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Bad Apples

The Republican Plan To Devastate Public Education in America

Conservatives talk about “school choice.” What they really want, though, will result in the end of public education for the poor, and disfavored minorities like LGBT people.

A student looks at learning material featuring sharks.
Michael Loccisano/Getty Images
A student participates in a lesson in his classroom at Yung Wing School P.S. 124 on September 27, 2021 in New York City.

Republicans, and white conservatives, have long been hostile to public schools. School desegregation drove white evangelicals to become the strongest Republican demographic. Ronald Reagan promised to end the Department of Education in 1980. Trump put Betsy DeVos in charge of the Department of Education, precisely because she was a leading proponent (and funder) of defunding public schools, and funneling it to religious schools. During her confirmation hearings it became clear that she knew nothing about education, and provided plagiarized and laughably bad answers to questions, asserting that teachers need guns to ward off grizzly bear attacks.

Republican candidates talk about “school choice” and putting God and prayer back in schools. What they really want, though, will result in the end of public education for the poor, and disfavored minorities like LGBT people.

Their plan looks like this: Parents are given a voucher for several thousand dollars that comes out of the state education budget. The money can be spent on tuition for charter or private schools, microschools (collective homeschooling), or regular homeschooling. Republicans say the “money goes to the kids.” In reality, it reduces money going to public schools to a point where the schools will be dramatically underfunded.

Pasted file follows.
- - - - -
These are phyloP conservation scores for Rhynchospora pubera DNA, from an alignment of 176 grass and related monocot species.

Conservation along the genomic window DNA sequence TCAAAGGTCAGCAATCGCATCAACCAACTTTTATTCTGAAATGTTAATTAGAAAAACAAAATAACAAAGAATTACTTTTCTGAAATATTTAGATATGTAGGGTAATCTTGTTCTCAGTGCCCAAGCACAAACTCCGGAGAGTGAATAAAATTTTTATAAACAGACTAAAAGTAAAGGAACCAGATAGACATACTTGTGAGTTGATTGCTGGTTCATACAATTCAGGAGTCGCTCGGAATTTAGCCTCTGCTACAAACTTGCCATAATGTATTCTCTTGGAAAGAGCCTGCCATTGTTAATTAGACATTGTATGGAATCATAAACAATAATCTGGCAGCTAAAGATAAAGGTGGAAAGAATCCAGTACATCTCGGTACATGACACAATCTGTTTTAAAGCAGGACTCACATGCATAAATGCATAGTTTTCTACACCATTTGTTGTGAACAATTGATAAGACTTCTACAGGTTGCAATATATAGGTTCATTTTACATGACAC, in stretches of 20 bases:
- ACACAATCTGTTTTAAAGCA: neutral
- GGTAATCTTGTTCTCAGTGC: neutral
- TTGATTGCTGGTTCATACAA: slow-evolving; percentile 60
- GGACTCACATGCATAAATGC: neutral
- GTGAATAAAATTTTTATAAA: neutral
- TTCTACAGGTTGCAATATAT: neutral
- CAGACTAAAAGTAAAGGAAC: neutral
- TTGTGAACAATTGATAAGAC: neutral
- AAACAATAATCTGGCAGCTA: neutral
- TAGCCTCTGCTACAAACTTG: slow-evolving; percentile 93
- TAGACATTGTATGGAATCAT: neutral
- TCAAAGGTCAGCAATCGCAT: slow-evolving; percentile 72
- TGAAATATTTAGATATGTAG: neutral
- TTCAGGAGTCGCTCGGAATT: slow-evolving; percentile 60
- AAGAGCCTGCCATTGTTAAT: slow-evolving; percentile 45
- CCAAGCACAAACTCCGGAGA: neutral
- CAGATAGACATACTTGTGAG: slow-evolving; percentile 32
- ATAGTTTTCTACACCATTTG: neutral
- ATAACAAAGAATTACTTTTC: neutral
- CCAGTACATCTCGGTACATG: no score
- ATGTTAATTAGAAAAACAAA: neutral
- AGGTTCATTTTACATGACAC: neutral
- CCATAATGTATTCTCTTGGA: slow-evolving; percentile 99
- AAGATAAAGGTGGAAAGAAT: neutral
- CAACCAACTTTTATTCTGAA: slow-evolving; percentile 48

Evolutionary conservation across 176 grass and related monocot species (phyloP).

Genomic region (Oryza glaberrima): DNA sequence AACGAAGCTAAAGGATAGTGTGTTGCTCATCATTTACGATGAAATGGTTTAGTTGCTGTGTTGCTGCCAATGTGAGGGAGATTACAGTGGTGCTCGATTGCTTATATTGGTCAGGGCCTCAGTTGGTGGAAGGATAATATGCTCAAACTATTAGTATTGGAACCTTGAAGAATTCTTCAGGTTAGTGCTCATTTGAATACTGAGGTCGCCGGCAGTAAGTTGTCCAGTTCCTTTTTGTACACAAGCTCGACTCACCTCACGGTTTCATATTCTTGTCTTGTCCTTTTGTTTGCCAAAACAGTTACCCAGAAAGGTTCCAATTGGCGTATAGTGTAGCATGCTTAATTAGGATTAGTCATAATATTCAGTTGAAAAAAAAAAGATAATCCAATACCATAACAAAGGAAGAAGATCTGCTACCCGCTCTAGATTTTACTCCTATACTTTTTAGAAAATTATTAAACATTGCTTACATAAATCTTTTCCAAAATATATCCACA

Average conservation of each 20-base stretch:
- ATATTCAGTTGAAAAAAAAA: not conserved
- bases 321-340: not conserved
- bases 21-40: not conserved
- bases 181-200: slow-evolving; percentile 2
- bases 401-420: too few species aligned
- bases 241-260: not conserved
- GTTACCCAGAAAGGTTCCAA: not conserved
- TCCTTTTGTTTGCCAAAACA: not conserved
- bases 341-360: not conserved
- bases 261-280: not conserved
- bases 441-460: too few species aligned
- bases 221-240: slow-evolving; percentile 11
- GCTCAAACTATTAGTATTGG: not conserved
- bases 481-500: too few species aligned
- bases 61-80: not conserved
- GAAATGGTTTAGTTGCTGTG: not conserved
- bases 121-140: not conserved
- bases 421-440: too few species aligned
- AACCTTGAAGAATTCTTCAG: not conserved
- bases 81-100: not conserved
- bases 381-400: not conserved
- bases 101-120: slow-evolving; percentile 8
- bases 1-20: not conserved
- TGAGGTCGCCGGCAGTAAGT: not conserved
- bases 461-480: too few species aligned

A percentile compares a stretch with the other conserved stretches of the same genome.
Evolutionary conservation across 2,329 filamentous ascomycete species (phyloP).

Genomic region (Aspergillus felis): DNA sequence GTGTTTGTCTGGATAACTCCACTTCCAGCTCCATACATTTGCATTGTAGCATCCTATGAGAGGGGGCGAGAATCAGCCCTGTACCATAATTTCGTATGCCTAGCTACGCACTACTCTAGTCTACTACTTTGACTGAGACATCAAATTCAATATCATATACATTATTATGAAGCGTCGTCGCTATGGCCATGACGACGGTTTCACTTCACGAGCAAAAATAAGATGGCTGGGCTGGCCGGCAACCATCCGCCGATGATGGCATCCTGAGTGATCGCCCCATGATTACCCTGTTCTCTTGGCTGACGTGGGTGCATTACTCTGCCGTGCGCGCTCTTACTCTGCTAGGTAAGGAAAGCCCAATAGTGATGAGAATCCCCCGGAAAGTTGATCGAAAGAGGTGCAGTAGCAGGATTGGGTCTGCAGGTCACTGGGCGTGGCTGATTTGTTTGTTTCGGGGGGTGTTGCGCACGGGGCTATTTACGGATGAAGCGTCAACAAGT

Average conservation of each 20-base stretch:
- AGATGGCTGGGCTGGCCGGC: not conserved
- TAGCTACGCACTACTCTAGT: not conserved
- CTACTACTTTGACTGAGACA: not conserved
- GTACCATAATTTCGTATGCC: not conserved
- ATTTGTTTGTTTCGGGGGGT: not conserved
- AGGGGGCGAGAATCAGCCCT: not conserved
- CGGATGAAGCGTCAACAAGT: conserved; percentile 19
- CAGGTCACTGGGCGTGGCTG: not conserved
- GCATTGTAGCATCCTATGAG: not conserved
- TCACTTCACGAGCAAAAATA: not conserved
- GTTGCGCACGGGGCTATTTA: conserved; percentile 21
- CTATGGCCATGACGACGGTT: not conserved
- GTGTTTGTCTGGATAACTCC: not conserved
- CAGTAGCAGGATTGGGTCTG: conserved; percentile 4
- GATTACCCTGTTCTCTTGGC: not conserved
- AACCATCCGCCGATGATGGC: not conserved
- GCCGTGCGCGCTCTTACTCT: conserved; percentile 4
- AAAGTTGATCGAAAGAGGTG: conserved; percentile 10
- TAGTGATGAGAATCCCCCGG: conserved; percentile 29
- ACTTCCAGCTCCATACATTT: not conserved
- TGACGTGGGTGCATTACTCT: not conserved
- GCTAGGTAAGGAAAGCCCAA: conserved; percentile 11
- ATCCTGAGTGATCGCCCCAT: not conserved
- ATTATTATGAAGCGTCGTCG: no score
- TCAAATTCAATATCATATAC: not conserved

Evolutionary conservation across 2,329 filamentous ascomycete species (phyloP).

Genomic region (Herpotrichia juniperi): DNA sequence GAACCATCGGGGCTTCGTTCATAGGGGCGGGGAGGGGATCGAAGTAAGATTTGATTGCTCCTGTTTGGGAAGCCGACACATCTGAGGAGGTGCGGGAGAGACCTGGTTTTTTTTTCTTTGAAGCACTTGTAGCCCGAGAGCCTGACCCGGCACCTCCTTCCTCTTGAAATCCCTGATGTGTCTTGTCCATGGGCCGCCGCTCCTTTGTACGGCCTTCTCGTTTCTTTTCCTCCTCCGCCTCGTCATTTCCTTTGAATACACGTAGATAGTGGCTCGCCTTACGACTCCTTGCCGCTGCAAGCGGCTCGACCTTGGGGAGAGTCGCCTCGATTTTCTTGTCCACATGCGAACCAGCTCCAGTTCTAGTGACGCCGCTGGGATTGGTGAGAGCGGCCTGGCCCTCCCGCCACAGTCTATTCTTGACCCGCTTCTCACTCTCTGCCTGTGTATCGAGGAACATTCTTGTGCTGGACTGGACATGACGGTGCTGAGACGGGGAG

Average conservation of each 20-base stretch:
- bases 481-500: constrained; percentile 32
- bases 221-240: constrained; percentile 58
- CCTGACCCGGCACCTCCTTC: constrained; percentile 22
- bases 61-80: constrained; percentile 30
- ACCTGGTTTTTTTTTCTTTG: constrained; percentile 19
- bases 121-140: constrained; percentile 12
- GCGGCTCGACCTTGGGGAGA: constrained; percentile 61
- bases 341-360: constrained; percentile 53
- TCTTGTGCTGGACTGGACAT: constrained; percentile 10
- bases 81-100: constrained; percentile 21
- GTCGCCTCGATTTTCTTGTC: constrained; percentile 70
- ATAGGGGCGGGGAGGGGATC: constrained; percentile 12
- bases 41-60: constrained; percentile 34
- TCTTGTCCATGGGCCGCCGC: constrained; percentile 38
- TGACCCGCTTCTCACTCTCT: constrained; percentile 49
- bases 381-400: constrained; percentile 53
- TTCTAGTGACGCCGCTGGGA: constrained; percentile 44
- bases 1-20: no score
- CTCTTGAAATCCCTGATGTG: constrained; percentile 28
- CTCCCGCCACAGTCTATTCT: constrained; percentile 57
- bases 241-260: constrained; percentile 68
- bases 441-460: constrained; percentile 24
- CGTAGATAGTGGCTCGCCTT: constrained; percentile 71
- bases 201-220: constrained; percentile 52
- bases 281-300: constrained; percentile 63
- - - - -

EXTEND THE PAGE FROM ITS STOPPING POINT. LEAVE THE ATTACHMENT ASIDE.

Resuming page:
Conservative states such as Arizona, Florida, and Texas have been particularly aggressive in “school choice” reform that undercuts school funding. Pennsylvania gubernatorial candidate (and insurrectionist Christian nationalist) Doug Mastriano goes a step further. His educational plan is to eliminate property taxes, which is where half of the money for Pennsylvania schools comes from, and replace the lost revenue with vouchers for $9,000. This covers only half of what it costs to educate a student there.

Cutting public education spending by more than half would destroy public schools for millions of students. Unlike private religious schools, they must comply with the Americans with Disabilities Act (ADA) and other state and federal regulations, creating overhead. Drastic reductions in educational quality would be necessary to continue meeting even the most basic requirements, going far beyond eliminating art, music, PE, and school counselors.

In most cases, public schools would be forced to rely heavily on “cyberlearning,” where a child is handed a tablet and watches educational videos and learning programs, receiving little if any actual instructional time. Teacher pay and requirements would be dramatically reduced, to the point where anyone who passes a background check and can hand out tablets in the morning for minimum wage is eligible. There is already a desperate shortage of teachers in the United States, and drastic cuts to educational spending guarantees more unqualified people in classrooms.